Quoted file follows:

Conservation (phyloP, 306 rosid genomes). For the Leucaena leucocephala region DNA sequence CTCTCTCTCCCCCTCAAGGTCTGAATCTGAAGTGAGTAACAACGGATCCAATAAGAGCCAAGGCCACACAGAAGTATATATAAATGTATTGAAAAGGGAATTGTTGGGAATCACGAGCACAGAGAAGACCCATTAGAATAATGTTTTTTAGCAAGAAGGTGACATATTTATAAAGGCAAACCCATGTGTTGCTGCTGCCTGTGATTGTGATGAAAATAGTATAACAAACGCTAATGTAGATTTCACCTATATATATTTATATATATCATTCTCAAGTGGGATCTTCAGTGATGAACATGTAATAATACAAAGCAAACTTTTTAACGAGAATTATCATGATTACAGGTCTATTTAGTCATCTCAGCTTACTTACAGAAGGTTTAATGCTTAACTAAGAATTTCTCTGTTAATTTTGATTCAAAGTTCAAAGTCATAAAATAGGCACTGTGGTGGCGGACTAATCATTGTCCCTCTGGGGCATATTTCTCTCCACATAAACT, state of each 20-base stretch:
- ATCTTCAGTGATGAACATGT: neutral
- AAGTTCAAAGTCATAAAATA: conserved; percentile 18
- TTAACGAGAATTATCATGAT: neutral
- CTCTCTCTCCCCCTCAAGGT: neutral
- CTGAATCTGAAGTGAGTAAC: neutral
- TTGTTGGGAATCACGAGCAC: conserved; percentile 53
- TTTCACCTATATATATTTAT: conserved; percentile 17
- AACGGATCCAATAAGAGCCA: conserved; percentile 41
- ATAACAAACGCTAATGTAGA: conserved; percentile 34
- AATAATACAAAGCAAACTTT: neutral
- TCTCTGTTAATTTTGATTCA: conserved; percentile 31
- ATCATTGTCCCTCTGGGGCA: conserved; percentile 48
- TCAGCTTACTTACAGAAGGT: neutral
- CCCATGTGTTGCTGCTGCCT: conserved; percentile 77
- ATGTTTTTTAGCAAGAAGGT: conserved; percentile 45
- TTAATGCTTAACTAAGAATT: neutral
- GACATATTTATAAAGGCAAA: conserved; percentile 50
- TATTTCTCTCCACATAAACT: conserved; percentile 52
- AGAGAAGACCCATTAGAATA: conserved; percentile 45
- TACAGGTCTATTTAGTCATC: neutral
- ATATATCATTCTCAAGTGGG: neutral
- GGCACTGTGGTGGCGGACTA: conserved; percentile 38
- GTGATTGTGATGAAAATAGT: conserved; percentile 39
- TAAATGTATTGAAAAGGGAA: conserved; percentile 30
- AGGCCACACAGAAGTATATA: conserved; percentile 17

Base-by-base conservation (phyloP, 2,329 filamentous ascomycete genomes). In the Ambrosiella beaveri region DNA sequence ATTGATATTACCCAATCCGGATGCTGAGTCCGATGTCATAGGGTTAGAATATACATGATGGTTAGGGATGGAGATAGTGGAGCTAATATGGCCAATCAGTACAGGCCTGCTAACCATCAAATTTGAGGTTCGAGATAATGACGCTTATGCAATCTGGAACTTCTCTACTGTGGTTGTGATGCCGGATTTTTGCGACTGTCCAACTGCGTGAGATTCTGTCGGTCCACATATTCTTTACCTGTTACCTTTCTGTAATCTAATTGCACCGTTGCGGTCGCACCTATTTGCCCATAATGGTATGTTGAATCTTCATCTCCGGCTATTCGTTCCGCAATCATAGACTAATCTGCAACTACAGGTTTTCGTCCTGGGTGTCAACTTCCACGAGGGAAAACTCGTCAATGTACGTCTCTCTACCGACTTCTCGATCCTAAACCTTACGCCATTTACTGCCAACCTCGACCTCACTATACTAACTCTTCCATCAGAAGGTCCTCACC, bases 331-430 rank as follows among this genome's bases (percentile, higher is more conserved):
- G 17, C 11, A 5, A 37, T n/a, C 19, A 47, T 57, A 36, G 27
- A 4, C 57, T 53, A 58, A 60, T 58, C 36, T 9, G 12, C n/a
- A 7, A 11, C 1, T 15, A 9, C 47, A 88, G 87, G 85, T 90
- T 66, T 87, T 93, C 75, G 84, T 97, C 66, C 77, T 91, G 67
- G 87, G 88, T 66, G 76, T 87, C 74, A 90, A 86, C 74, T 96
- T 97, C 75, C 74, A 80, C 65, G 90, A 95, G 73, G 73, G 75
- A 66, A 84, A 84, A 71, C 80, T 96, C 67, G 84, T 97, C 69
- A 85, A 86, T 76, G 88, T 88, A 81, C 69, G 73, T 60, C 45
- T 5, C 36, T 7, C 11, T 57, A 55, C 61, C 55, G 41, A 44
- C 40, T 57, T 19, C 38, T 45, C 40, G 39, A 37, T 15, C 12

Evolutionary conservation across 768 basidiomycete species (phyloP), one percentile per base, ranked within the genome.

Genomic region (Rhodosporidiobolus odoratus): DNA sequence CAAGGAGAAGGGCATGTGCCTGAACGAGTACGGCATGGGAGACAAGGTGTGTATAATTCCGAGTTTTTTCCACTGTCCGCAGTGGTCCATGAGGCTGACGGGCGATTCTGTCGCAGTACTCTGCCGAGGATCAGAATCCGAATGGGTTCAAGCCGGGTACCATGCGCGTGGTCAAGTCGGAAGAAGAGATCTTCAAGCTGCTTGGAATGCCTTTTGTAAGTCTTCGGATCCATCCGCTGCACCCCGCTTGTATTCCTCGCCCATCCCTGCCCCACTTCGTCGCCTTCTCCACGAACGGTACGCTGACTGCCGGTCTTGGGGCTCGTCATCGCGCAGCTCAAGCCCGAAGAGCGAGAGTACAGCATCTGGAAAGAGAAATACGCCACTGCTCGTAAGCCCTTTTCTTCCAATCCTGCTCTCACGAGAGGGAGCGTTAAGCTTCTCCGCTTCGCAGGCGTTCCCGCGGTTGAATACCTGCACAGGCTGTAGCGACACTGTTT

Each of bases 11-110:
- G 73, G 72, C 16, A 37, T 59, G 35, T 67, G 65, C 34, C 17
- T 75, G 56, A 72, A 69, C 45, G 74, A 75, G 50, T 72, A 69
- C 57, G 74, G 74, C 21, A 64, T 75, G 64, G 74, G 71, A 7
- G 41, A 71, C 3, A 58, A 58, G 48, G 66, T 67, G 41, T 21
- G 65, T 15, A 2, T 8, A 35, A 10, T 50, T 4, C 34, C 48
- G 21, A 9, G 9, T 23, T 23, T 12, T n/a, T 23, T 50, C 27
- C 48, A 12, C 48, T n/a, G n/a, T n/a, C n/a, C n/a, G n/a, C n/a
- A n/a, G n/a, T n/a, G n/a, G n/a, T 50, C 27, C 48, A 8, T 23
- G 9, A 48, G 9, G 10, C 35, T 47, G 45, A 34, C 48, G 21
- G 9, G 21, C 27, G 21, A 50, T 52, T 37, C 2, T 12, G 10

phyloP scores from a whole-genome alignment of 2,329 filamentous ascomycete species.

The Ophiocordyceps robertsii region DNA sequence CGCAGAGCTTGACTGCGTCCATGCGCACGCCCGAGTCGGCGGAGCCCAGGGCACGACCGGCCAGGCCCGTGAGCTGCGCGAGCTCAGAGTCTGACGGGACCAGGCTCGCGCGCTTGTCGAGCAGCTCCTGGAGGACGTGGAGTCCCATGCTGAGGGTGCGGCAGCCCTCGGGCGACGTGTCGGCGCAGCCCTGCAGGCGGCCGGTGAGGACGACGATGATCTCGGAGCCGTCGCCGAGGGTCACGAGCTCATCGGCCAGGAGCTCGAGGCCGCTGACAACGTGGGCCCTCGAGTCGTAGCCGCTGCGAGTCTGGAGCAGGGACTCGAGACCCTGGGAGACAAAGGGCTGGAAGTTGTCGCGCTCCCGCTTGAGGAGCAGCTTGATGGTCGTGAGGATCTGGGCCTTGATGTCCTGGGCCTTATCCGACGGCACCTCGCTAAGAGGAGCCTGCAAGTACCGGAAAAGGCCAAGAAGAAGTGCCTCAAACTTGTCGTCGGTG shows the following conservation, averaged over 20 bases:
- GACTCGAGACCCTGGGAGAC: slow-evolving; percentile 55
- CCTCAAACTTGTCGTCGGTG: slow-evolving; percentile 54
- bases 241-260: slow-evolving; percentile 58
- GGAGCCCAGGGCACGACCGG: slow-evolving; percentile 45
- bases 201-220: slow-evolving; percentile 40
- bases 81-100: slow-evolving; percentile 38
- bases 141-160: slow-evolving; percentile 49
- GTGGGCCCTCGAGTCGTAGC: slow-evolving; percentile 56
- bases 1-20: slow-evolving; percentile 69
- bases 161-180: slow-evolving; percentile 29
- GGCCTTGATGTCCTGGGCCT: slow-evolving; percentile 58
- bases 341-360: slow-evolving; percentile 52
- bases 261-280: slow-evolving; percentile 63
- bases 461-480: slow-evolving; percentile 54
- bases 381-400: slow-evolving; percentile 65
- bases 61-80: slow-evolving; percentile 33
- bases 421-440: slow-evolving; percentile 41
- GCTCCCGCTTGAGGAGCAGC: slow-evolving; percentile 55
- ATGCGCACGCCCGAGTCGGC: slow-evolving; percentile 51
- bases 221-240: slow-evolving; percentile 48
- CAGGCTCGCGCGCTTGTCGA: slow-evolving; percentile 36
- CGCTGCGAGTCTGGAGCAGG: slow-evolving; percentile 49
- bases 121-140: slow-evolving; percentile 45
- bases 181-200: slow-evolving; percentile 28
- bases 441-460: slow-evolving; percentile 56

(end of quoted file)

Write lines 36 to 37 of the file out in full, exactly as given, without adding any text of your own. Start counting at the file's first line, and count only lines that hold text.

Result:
- T 5, C 36, T 7, C 11, T 57, A 55, C 61, C 55, G 41, A 44
- C 40, T 57, T 19, C 38, T 45, C 40, G 39, A 37, T 15, C 12